Habib Syed Hassan Al-Attas, Imam and Head of Ba’alwie Mosque, shows the prayer beads of different religions at the Common Ground seminar.

Despite the different techniques used in meditation for various faiths, this practice holds common ground for different religions, say participants who attended a recent seminar.

Common Ground: A Seminar on The Contemplative Dimension of Faith was held from Jan 7-8 at the Catholic Junior College Performing Arts Centre.

Hundreds of participants from various religions attended the event, which was organised by the Archdiocesan Council for Inter-Religious and Ecumenical Dialogue (IRED), The World Community for Christian Meditation (WCCM) and supported by the Inter-Religious Organisation, Singapore (IRO).

Leaders of different faiths shared about the practice of meditation.

Fr Laurence Freeman, a Benedictine monk and director of the WCCM led the sharing on the Christian tradition.

Other religious representatives who also shared were Mr Ashvin Desai (Jainism), Venerable Chuan Guan (Buddhism), Habib Syed Hassan Al-Attas (Islam), Mother Mangalam (Hinduism), and Masters Huang Xin Cheng and Chung Kwang Tong (Wei Yi) of the Taoist faith.

Participants said they found the interreligious event enlightening.

One Methodist participant, who wanted to known only as Mrs Wee, said that whenever each faith practises meditation, it is for the same objectives of compassion and humility.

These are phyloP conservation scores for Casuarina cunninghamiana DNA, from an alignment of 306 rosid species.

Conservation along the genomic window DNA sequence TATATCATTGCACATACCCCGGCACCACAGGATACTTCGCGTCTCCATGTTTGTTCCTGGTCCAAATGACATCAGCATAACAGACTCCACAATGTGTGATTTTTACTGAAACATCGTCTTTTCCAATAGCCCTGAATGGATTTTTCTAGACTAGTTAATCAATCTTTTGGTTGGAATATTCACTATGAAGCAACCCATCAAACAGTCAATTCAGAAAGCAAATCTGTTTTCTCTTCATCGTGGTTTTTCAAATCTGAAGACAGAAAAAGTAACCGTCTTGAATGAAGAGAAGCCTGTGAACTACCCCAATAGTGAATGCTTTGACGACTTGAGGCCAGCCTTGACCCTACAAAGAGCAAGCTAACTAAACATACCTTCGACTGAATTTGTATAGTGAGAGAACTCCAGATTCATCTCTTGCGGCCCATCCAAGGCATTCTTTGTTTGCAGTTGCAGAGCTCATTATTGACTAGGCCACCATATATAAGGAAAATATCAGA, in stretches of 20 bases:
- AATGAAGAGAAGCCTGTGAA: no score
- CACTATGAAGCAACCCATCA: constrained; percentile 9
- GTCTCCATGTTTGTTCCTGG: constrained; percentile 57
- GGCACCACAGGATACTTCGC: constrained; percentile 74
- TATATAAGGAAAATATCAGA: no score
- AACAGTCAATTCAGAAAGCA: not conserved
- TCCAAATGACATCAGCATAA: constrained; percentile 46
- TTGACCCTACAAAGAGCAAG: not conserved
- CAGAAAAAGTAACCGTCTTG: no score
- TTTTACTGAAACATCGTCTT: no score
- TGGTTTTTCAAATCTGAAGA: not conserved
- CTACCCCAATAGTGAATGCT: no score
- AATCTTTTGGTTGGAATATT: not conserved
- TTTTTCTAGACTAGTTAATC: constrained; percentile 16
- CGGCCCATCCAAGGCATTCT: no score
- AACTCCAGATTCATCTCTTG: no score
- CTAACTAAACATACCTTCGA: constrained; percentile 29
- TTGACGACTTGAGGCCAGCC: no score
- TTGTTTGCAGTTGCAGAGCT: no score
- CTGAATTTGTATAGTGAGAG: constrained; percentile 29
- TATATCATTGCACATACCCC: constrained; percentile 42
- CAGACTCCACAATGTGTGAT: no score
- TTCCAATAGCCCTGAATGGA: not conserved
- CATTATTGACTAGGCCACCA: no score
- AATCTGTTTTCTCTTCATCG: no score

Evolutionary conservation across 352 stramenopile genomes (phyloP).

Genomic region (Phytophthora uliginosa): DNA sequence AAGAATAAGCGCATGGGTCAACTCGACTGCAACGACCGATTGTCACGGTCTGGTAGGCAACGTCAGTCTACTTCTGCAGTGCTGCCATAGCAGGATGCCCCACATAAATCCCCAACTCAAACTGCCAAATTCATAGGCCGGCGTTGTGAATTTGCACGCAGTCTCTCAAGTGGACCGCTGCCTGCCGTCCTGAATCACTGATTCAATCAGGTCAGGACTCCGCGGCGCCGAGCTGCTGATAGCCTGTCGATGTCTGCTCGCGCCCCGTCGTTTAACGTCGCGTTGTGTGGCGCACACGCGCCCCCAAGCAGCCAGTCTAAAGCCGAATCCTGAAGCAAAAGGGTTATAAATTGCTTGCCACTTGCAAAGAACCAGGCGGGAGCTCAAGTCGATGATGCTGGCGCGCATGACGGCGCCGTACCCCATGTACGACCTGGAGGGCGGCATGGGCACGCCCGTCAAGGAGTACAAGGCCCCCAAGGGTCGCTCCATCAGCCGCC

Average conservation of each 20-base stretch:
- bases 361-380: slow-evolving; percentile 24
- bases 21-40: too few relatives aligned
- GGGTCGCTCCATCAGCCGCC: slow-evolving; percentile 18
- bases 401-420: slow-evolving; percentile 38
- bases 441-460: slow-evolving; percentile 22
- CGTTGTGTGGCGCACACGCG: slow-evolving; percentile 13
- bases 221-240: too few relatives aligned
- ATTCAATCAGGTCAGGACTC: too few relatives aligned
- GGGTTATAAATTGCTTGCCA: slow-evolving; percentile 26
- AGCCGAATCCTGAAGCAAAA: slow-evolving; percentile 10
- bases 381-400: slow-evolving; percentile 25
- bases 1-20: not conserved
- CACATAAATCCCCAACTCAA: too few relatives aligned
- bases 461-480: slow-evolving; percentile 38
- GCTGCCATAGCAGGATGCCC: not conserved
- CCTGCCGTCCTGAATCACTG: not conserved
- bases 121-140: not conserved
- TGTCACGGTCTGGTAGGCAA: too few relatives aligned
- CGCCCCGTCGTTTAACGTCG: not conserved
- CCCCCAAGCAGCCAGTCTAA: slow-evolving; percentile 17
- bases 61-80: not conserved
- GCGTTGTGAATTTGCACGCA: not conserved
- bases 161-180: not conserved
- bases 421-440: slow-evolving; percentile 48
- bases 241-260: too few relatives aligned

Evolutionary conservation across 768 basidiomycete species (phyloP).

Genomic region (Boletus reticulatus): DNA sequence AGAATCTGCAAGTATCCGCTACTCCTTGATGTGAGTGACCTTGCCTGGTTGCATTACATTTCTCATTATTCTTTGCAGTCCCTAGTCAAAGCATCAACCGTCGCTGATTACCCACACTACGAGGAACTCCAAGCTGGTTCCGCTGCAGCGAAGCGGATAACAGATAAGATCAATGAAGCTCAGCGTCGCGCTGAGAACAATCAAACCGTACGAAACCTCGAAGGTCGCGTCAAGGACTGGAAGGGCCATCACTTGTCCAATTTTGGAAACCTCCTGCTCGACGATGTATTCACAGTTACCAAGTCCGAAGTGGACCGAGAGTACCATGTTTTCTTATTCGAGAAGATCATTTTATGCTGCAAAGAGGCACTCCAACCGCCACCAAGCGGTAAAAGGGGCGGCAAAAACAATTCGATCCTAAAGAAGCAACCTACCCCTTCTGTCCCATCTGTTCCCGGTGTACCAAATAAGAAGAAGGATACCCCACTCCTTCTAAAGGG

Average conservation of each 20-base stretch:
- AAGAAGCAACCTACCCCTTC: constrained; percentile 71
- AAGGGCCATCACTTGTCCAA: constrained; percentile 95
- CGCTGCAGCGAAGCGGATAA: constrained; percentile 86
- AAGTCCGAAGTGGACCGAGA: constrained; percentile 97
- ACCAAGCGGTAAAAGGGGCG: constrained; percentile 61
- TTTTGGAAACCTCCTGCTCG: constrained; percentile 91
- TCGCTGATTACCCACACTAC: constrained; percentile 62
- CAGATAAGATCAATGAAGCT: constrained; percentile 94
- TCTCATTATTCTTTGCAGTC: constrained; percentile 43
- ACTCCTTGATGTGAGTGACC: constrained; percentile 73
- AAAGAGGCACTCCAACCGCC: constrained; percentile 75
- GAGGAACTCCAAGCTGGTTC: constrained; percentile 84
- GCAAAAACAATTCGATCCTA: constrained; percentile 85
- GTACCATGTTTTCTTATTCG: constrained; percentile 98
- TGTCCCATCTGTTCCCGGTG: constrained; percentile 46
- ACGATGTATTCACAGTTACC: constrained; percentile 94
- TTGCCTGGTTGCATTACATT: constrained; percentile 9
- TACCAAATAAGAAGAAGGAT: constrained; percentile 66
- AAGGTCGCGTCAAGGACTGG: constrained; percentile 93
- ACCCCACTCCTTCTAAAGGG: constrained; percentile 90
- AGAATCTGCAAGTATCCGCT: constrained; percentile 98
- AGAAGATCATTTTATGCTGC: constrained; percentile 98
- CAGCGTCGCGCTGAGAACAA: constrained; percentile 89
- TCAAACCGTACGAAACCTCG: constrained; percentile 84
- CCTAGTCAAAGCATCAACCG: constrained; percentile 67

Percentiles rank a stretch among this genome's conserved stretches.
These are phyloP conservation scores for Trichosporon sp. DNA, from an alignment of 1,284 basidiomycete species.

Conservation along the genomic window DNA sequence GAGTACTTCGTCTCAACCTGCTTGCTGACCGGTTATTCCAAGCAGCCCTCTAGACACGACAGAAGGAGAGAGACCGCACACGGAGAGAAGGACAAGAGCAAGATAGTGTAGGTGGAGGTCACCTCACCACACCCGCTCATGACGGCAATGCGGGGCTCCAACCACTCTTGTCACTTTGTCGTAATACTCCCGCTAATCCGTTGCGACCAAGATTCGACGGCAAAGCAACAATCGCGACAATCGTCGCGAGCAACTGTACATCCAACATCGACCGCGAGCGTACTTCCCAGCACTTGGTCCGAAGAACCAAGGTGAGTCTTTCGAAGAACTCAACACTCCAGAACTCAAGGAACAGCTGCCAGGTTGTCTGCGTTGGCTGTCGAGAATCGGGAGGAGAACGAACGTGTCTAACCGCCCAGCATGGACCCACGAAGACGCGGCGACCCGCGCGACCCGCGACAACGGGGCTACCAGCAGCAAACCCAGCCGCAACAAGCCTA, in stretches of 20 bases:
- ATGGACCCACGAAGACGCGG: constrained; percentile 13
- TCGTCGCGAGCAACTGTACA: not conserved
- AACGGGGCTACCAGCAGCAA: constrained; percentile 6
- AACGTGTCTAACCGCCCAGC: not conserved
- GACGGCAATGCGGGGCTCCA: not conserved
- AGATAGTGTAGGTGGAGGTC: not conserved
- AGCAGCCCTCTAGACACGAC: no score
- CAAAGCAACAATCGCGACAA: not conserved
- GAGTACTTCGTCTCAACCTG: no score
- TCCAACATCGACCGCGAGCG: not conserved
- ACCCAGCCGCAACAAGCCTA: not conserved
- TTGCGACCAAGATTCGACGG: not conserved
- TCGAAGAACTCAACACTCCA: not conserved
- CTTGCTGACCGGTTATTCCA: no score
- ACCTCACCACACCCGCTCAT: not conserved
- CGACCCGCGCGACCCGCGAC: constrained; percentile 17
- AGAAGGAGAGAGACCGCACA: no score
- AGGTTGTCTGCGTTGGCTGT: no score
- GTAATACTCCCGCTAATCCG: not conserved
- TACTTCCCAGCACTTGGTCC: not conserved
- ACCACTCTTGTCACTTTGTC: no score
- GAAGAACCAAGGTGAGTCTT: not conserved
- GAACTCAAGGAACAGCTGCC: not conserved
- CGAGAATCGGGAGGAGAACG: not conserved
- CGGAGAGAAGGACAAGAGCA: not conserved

She said she also learnt from the Taoist representatives that Wudang Taiji is a form of meditation for them.

Mrs Mag Ayers from Australia said the seminar was a “valuable” experience. “I didn’t realise how many of the major faiths used meditation,” said the teacher.

For example, she did not realise that the Buddhists placed importance on breathing in meditation or that the Hindus used yoga for theirs.

Mrs Ayers said she feels meditation would help her students to become better people.

Ms Samantha Yee, who says she has no religion, said the seminar was like a “101 introduction to meditation”.

To her, “the outward form may differ a bit, but fundamentally it’s fairly simple” and is similar among various religions as a “reductive way to experience God … to remove all barriers between oneself and God and to come into direct communication”.

By Darren Boon
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